My story

My story

My new birthday is October 28, 2015.
At the time of my event, I was 55 years old. I was an active runner who enjoyed participating in multiple 5k races throughout the year. In the year before my event, I had taken up swimming as my son, who was in his second year of college, had been a high school swimmer. I thought swimming would be less wear and tear on my joints. My usual routine was to swim three days a week and run three days a week; this kept me fit although I always had about ten pounds to lose. I did have high blood pressure for which I took medication. I also had somewhat high cholesterol for which I did nothing as I did not like the body aches associated with the medication.
In the days/week leading up to 10/28/15 I had developed a head cold. On October 27, 2015 I decided to go out for a run on my usual course. As I was heading back I remember seeing my wife's car drive off from our house on her way to work. Just a usual day except the head cold.
The next morning, the 28th, I got up and took a photo of an ankle brace that I recently received. I had broken my foot about 30 years earlier and was finally paying the price. The brace, however, was ridiculous. Certainly nothing I could run in. I took the picture so I could send it to my daughter. She was in her first year of college, and I thought she would get a chuckle out of this contraption.
My plan on the 28th was to go to the Greater Waterbury YMCA and get a swim that morning. At the time, I had worked my way up to over a mile which was 72 laps. On a good day I would average 75 to 90 laps.
When I arrived, I chatted with the life guard, Sal, which was my usual routine. When I got to about thirty laps I noticed that I was very tired and very dizzy. I decided to stop and go to the steam room hoping the steam would clear up my head and lungs. I had never done so few laps except when I first started to swim.
I walked out of the pool area talking with Sal. This is where my memory ends until I woke up at Yale a few days later.
I later learned that after I left the pool, I went down to the steam room. At some point, I collapsed to the floor in the steam room. Andrew, a Y staff member happened to be in the steam room and he dragged me out. He saw that I was turning purple and had no pulse. He summoned help. Angie, another staff member arrived with an AED; she and Sal started CPR. A local Fire Fighter/YMCA member, Ralph, someone I have known of my whole life, continued compressions and administered the AED. It is estimated that I lost somewhere between two and five minutes of oxygen.
Eventually EMTs arrived and transported me to St. Mary's hospital less than a mile away. On the transport, I apparently received several more shocks.
At St. Mary's I received more heroic care. Ultimately I was transported to Yale because my ribs had been separated from my sternum due to the CPR.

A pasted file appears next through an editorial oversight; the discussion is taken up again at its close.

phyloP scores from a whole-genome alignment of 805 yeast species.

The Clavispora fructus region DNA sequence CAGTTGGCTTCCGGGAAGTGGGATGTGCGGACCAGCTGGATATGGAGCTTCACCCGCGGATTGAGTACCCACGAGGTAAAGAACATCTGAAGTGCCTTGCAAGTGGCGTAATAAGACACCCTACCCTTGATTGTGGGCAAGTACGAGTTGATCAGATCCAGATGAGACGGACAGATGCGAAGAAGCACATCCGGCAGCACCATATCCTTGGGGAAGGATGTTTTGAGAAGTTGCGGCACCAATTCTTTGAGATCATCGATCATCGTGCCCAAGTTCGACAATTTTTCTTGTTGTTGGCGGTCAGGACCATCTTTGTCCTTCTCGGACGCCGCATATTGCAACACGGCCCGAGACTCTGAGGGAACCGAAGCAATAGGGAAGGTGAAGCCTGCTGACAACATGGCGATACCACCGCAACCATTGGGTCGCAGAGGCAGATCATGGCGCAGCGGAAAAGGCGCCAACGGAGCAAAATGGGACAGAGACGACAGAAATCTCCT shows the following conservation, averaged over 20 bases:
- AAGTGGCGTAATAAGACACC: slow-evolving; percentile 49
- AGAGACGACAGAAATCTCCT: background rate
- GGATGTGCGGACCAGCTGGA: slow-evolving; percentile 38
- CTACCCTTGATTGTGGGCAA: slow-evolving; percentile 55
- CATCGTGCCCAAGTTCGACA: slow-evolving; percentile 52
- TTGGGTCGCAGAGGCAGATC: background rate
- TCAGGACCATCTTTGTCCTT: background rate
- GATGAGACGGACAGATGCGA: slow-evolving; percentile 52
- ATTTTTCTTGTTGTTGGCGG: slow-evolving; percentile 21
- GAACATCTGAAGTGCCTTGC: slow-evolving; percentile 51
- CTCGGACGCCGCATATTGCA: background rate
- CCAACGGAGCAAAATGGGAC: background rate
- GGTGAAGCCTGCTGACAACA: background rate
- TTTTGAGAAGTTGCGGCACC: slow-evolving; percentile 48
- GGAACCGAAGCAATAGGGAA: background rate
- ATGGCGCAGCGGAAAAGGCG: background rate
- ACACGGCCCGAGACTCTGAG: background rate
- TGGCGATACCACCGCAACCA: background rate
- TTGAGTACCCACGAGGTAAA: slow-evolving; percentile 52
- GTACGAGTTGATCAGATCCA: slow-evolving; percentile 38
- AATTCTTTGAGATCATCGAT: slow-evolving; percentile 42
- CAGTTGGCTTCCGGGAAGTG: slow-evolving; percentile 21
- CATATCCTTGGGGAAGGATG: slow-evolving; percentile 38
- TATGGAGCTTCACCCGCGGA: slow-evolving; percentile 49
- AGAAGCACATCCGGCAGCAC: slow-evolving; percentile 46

I received two stents at Yale for two moderate blockages and I was discharged about a week later.
The care I received from the moment I collapsed to the moment I was discharged was exceptional and I am forever in debt to those who saved my life and those who have helped me to continue up to the present moment.
I cannot dwell to much on what would have happened if I had arrested while I was out on my run the day before, or if I had been alone in that steam room that day.
While I had stents placed in two of the moderately blocked arteries, one very small branch remained 100% blocked as it was too small to safely insert a stent.
I began cardiac rehab at St. Mary's Hospital. I cannot express how much I benefited from this therapy both physically and emotionally.
It was ultimately decided that my remaining blockage required a defibrillator, and I had a defibrillator placed within ninety days after my original cardiac arrest.
After a period of recovery, I resumed my cardiac rehab.
I participated in my first 5k about seven months later. My time was about three times slower than what I had been doing before, but I was so happy to finish.
When I reached my next birthday, I went out for a run on a very hot and humid day. Because I was pressed for time, I ran about as fast as I could for the last quarter mile or so. When I got home and began to remove my running shoes I cardiac arrested again. My defibrillator saved my life.
I went in for another catheterization a week or so later and the small artery that remained blocked now has a stent.
I still work out, but I now keep my heart rate below 150; thanks fit bit.
Every day is a struggle and a gift.

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The mission of the Sudden Cardiac Arrest (SCA) Foundation is to prevent death and disability from sudden cardiac arrest. The vision of the SCA Foundation is to increase awareness about sudden cardiac arrest and influence attitudinal and behavioral changes that will reduce mortality and morbidity from SCA.

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